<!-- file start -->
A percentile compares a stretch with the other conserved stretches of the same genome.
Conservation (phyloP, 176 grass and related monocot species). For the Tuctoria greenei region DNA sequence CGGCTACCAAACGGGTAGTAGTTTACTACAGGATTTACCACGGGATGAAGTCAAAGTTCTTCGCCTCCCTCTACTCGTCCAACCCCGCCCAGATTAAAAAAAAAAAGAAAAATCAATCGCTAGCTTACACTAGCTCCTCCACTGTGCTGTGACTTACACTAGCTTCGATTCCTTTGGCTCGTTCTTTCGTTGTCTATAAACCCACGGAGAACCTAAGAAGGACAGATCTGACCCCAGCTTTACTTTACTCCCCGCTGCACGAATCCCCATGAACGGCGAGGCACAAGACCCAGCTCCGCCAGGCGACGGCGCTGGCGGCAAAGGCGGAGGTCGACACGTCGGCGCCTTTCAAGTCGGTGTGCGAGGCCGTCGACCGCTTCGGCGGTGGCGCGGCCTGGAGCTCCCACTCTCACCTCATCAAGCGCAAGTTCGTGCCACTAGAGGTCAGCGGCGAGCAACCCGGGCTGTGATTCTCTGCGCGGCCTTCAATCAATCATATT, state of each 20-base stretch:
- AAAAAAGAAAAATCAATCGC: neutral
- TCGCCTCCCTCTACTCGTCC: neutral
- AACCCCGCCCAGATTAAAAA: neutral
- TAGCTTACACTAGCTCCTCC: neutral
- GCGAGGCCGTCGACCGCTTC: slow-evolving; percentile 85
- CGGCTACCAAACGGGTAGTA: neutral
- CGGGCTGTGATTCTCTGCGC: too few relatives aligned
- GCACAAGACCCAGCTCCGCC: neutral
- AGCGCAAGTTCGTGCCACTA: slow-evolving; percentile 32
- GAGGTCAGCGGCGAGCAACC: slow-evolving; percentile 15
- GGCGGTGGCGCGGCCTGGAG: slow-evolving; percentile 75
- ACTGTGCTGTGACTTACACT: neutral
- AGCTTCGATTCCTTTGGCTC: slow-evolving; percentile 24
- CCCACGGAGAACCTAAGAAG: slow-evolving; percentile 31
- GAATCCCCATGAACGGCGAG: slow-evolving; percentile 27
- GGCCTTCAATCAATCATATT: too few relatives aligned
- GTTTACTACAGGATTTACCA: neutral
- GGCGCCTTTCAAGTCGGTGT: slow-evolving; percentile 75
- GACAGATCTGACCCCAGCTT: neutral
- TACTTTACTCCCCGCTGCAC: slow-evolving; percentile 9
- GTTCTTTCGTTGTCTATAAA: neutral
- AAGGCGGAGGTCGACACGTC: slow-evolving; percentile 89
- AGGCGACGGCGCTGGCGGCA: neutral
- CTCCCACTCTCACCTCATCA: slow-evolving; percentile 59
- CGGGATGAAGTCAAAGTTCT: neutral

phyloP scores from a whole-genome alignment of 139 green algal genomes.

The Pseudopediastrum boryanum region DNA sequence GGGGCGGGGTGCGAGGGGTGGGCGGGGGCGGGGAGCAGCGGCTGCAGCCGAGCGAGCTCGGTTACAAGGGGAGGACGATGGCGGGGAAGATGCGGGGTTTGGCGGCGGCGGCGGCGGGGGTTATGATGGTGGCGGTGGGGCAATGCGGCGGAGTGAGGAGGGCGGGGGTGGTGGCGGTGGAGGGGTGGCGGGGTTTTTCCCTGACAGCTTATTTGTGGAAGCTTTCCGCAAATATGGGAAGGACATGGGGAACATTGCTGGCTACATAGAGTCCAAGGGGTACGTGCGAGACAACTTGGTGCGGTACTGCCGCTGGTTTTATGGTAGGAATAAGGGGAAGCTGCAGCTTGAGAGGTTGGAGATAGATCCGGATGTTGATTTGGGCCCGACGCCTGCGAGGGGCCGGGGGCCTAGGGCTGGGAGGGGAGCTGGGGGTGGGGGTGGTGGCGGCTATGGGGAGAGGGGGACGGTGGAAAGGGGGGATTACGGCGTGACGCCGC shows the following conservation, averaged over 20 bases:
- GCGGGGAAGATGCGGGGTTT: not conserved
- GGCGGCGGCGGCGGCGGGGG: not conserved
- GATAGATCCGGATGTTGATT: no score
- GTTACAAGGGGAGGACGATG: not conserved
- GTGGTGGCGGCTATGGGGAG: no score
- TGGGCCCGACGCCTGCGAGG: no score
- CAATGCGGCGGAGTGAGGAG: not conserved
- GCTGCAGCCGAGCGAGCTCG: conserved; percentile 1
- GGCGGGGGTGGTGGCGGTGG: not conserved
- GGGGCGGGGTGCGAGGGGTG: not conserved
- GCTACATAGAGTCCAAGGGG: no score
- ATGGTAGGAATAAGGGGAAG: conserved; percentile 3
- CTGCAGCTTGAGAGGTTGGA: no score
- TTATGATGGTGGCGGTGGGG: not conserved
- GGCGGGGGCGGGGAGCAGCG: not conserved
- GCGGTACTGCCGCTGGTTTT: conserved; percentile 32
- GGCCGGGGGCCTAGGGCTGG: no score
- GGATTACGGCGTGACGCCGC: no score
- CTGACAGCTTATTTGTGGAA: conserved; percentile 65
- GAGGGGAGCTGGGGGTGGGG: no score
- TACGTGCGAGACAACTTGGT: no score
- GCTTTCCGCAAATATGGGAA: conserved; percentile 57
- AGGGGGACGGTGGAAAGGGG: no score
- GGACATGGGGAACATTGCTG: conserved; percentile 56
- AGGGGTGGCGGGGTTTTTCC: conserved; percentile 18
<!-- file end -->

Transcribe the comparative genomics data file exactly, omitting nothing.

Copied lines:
A percentile compares a stretch with the other conserved stretches of the same genome.
Conservation (phyloP, 176 grass and related monocot species). For the Tuctoria greenei region DNA sequence CGGCTACCAAACGGGTAGTAGTTTACTACAGGATTTACCACGGGATGAAGTCAAAGTTCTTCGCCTCCCTCTACTCGTCCAACCCCGCCCAGATTAAAAAAAAAAAGAAAAATCAATCGCTAGCTTACACTAGCTCCTCCACTGTGCTGTGACTTACACTAGCTTCGATTCCTTTGGCTCGTTCTTTCGTTGTCTATAAACCCACGGAGAACCTAAGAAGGACAGATCTGACCCCAGCTTTACTTTACTCCCCGCTGCACGAATCCCCATGAACGGCGAGGCACAAGACCCAGCTCCGCCAGGCGACGGCGCTGGCGGCAAAGGCGGAGGTCGACACGTCGGCGCCTTTCAAGTCGGTGTGCGAGGCCGTCGACCGCTTCGGCGGTGGCGCGGCCTGGAGCTCCCACTCTCACCTCATCAAGCGCAAGTTCGTGCCACTAGAGGTCAGCGGCGAGCAACCCGGGCTGTGATTCTCTGCGCGGCCTTCAATCAATCATATT, state of each 20-base stretch:
- AAAAAAGAAAAATCAATCGC: neutral
- TCGCCTCCCTCTACTCGTCC: neutral
- AACCCCGCCCAGATTAAAAA: neutral
- TAGCTTACACTAGCTCCTCC: neutral
- GCGAGGCCGTCGACCGCTTC: slow-evolving; percentile 85
- CGGCTACCAAACGGGTAGTA: neutral
- CGGGCTGTGATTCTCTGCGC: too few relatives aligned
- GCACAAGACCCAGCTCCGCC: neutral
- AGCGCAAGTTCGTGCCACTA: slow-evolving; percentile 32
- GAGGTCAGCGGCGAGCAACC: slow-evolving; percentile 15
- GGCGGTGGCGCGGCCTGGAG: slow-evolving; percentile 75
- ACTGTGCTGTGACTTACACT: neutral
- AGCTTCGATTCCTTTGGCTC: slow-evolving; percentile 24
- CCCACGGAGAACCTAAGAAG: slow-evolving; percentile 31
- GAATCCCCATGAACGGCGAG: slow-evolving; percentile 27
- GGCCTTCAATCAATCATATT: too few relatives aligned
- GTTTACTACAGGATTTACCA: neutral
- GGCGCCTTTCAAGTCGGTGT: slow-evolving; percentile 75
- GACAGATCTGACCCCAGCTT: neutral
- TACTTTACTCCCCGCTGCAC: slow-evolving; percentile 9
- GTTCTTTCGTTGTCTATAAA: neutral
- AAGGCGGAGGTCGACACGTC: slow-evolving; percentile 89
- AGGCGACGGCGCTGGCGGCA: neutral
- CTCCCACTCTCACCTCATCA: slow-evolving; percentile 59
- CGGGATGAAGTCAAAGTTCT: neutral

phyloP scores from a whole-genome alignment of 139 green algal genomes.

The Pseudopediastrum boryanum region DNA sequence GGGGCGGGGTGCGAGGGGTGGGCGGGGGCGGGGAGCAGCGGCTGCAGCCGAGCGAGCTCGGTTACAAGGGGAGGACGATGGCGGGGAAGATGCGGGGTTTGGCGGCGGCGGCGGCGGGGGTTATGATGGTGGCGGTGGGGCAATGCGGCGGAGTGAGGAGGGCGGGGGTGGTGGCGGTGGAGGGGTGGCGGGGTTTTTCCCTGACAGCTTATTTGTGGAAGCTTTCCGCAAATATGGGAAGGACATGGGGAACATTGCTGGCTACATAGAGTCCAAGGGGTACGTGCGAGACAACTTGGTGCGGTACTGCCGCTGGTTTTATGGTAGGAATAAGGGGAAGCTGCAGCTTGAGAGGTTGGAGATAGATCCGGATGTTGATTTGGGCCCGACGCCTGCGAGGGGCCGGGGGCCTAGGGCTGGGAGGGGAGCTGGGGGTGGGGGTGGTGGCGGCTATGGGGAGAGGGGGACGGTGGAAAGGGGGGATTACGGCGTGACGCCGC shows the following conservation, averaged over 20 bases:
- GCGGGGAAGATGCGGGGTTT: not conserved
- GGCGGCGGCGGCGGCGGGGG: not conserved
- GATAGATCCGGATGTTGATT: no score
- GTTACAAGGGGAGGACGATG: not conserved
- GTGGTGGCGGCTATGGGGAG: no score
- TGGGCCCGACGCCTGCGAGG: no score
- CAATGCGGCGGAGTGAGGAG: not conserved
- GCTGCAGCCGAGCGAGCTCG: conserved; percentile 1
- GGCGGGGGTGGTGGCGGTGG: not conserved
- GGGGCGGGGTGCGAGGGGTG: not conserved
- GCTACATAGAGTCCAAGGGG: no score
- ATGGTAGGAATAAGGGGAAG: conserved; percentile 3
- CTGCAGCTTGAGAGGTTGGA: no score
- TTATGATGGTGGCGGTGGGG: not conserved
- GGCGGGGGCGGGGAGCAGCG: not conserved
- GCGGTACTGCCGCTGGTTTT: conserved; percentile 32
- GGCCGGGGGCCTAGGGCTGG: no score
- GGATTACGGCGTGACGCCGC: no score
- CTGACAGCTTATTTGTGGAA: conserved; percentile 65
- GAGGGGAGCTGGGGGTGGGG: no score
- TACGTGCGAGACAACTTGGT: no score
- GCTTTCCGCAAATATGGGAA: conserved; percentile 57
- AGGGGGACGGTGGAAAGGGG: no score
- GGACATGGGGAACATTGCTG: conserved; percentile 56
- AGGGGTGGCGGGGTTTTTCC: conserved; percentile 18